Tom Brokaw, Mariano Rivera & Andrew Shue Receive a Jefferson Award for Public Service

Other Winners Include Two 13 Year-Old Girls changing the world – Lillian Pravda whose non-profit, Vision for and from Children, has donated more than 24,100 eye surgeries globally. Maria Keller’s non-profit, Read Indeed, has donated more than 1 million books to under-privileged children. CBS This Morning Co-Host, Norah O’Donnell, will serve as Mistress of Ceremonies.

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Jefferson Awards Medallion

“This year’s Jefferson Awards recipients have made real and lasting differences in the lives of countless people. Their successes are to be celebrated so as to inspire others to greatness,” said Hillary Schafer, the Jefferson Awards Executive Director.

New York, NY (PRWEB) March 03, 2014

The Jefferson Awards, America’s most prestigious honor for public service, celebrates Tom Brokaw with the 2014 Lifetime Achievement Award for a lifetime of landmark work in American journalism. In his most recent book, The Time of Our Lives, Mr. Brokaw invites us to foster a rebirth of family, community, and civic engagement, something to which he has dedicated his life.

Mariano Rivera receives the Jefferson Award for Most Outstanding Service by a Professional Athlete for his work helping underprivileged children in the US and in his homeland of Panama. His work includes rebuilding schools, awarding scholarships and the creation of computer centers. Since retiring from baseball, Rivera continues to dedicate himself to improving the lives of others in his community and through his church.

Melrose Place TV star-turned social entrepreneur Andrew Shue receives a Jefferson Award for Most Outstanding Service by an Entrepreneur for his work as co-founder, along with his lifelong friend Michael Sanchez, of the national non-profit youth leadership organization Do Something, which has inspired and trained millions of young people to take action in their communities.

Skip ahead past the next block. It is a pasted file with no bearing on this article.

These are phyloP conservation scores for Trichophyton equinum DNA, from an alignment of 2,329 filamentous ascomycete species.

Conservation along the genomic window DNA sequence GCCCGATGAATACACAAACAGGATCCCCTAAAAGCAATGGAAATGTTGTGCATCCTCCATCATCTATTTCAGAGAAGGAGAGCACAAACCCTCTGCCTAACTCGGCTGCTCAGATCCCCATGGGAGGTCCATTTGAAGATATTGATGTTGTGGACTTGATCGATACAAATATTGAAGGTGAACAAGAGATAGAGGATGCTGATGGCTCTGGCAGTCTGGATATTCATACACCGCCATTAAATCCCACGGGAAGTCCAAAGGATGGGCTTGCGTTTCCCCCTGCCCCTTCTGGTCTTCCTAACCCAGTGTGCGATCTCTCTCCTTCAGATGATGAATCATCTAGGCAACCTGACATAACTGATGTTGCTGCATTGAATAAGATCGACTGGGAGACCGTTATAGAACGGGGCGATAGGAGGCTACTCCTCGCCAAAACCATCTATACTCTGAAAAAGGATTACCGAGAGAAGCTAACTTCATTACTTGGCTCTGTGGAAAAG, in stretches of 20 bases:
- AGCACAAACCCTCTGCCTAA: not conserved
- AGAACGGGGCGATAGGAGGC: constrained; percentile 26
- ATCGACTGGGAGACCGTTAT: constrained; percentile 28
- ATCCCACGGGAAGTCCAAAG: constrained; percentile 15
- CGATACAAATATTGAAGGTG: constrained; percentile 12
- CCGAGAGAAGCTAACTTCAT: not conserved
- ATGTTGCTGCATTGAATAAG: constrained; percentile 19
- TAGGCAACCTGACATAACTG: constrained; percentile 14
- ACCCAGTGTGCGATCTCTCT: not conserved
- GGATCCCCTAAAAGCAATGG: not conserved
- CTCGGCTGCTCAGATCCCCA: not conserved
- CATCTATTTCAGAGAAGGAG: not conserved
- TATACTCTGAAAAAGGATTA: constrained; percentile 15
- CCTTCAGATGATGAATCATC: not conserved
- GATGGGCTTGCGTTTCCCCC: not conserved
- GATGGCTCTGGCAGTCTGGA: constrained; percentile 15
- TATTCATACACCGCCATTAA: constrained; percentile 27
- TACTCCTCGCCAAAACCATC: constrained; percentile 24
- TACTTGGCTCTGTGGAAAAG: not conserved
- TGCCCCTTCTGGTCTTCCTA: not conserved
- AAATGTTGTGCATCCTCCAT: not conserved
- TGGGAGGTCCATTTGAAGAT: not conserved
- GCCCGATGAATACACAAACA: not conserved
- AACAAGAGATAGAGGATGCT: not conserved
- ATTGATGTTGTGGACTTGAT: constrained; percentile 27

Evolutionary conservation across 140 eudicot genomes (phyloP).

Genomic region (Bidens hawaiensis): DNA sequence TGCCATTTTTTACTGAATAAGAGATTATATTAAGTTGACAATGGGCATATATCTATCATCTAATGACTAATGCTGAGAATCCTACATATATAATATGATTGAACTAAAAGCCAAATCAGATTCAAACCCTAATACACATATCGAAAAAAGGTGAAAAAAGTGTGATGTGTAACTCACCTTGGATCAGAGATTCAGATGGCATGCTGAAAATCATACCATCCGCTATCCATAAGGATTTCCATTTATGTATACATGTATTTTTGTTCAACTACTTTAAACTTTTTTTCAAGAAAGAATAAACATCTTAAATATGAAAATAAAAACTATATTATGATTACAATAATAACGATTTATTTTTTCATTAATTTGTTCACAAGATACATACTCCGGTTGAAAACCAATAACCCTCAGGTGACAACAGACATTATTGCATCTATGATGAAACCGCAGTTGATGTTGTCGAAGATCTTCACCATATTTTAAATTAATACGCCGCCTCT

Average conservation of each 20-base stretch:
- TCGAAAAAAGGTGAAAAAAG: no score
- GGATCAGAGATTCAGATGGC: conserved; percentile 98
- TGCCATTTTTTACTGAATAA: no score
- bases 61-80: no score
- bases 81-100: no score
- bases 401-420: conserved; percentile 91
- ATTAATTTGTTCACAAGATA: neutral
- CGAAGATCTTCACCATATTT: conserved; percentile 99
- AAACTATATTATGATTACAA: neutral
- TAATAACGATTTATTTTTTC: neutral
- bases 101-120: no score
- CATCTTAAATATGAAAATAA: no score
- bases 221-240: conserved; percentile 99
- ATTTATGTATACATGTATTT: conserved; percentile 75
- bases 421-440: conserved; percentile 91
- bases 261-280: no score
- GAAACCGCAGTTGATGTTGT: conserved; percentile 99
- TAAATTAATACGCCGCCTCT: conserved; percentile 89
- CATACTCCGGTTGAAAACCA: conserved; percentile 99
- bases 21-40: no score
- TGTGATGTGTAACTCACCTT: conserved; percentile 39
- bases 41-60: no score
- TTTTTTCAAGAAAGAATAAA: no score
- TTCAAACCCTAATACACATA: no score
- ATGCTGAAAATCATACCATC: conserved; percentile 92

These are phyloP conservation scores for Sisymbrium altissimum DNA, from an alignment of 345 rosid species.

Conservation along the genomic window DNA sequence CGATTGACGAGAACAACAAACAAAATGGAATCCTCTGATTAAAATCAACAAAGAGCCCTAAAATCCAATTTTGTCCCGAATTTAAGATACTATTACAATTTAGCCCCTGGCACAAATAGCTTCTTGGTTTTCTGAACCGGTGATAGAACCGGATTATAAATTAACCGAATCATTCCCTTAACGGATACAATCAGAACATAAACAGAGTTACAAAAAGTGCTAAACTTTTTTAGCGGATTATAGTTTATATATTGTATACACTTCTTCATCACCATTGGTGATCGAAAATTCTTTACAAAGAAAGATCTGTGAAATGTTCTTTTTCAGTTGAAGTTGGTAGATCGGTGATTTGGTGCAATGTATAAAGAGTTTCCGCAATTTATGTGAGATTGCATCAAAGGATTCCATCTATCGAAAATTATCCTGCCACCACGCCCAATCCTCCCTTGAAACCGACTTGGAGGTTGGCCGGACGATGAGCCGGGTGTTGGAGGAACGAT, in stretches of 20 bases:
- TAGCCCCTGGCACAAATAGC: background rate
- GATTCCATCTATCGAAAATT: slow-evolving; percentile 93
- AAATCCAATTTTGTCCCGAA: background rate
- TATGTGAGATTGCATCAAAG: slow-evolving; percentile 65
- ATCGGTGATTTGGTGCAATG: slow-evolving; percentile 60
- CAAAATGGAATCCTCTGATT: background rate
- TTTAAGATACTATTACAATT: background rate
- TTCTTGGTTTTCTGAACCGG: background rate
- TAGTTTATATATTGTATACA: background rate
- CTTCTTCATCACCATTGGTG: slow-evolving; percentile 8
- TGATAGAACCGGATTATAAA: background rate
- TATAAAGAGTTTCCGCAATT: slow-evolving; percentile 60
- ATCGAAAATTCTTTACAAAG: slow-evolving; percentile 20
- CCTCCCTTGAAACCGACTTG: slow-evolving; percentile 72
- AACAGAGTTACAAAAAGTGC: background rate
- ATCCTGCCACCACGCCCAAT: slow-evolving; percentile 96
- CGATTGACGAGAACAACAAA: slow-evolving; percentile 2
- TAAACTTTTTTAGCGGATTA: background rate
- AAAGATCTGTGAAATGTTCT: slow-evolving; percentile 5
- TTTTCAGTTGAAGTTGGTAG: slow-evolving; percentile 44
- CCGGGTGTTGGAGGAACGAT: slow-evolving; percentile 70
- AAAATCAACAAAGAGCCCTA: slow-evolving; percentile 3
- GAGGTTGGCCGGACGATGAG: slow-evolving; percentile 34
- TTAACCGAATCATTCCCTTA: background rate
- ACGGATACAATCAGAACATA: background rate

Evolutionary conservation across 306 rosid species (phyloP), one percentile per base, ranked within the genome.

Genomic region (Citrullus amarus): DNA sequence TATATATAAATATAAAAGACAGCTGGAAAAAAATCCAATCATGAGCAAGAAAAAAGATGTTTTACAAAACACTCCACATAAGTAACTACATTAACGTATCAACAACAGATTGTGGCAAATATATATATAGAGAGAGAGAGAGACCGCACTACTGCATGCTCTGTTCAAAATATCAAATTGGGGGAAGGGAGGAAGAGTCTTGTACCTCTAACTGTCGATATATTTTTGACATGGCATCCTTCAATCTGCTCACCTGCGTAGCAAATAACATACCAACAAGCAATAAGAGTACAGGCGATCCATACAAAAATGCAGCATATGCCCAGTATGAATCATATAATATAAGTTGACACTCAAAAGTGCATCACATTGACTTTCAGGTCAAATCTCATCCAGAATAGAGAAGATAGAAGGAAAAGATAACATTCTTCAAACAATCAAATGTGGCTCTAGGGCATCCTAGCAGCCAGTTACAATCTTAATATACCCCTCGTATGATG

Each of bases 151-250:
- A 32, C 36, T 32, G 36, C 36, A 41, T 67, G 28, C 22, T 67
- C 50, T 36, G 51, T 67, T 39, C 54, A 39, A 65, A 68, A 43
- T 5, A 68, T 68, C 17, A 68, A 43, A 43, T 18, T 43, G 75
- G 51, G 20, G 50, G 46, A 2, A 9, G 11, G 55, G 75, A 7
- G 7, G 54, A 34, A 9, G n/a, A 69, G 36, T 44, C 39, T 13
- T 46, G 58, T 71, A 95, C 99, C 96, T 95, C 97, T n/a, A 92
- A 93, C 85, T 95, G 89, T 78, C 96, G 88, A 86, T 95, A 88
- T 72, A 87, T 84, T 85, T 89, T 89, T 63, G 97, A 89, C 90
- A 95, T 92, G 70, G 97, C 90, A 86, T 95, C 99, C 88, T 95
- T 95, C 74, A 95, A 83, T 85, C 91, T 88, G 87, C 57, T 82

Recipients of the youth service award for Most Outstanding Service by an Individual 25 Years or Under are awarded to Lillian Pravda and Maria Keller.

Lillian Pravda was born blind. Through multiple surgeries, she received the gift of sight. At age 9, Lillian dedicated herself to providing that gift of sight to children who otherwise could not afford surgeries. By age 13, Lillian and her non-profit, Vision for and from Children, has gotten over 24,100 surgeries donated.    

Maria Keller wants to make the world a better place, one book at a time. Maria began Read Indeed when she was 8 years old. Her goal was to distribute 1 million books to kids in need by the time she was 18. She accomplished this goal by age 13. Now she wants to distribute books to all 50 states in the U.S. and every country in the world.

“This year’s Jefferson Awards recipients have made real and lasting differences in the lives of countless people. Their successes are to be celebrated so as to inspire others to greatness,” said Hillary Schafer, the Jefferson Awards Executive Director. “Together, we are Building a Culture of Service.”

About the Jefferson Awards:
Founded in 1972 by Jacqueline Kennedy Onassis, Senator Robert Taft Jr., and Sam Beard, the Jefferson Awards honor extraordinary individuals and companies whose profound achievements and commitment to their communities are making the world a better place to live. For over 42 years, they have honored more than 50,000 individuals in grassroots communities. The Jefferson Awards has a unique network of 118 Media Partners (NBC, CBS, ABC and FOX affiliates and major newspapers) reaching into 27 million homes.

Seven years ago, the Jefferson Awards’ mission transformed to Building a Culture of Service. They engage, train and activate Americans in communities all over the country, with special emphasis on youth. Through their continuum of youth programming, the Jefferson Awards has trained more than 10,000 student leaders in high schools, who have generated more than 9 million hours of service. Last year, the Jefferson Awards’ Youth Service Challenge, now re-branded as the Lead360 Challenge, engaged more than 900,000 kids in 3,674 projects – competing for national prizes and recognition. Today, the Jefferson Awards is Building a Culture of Service.


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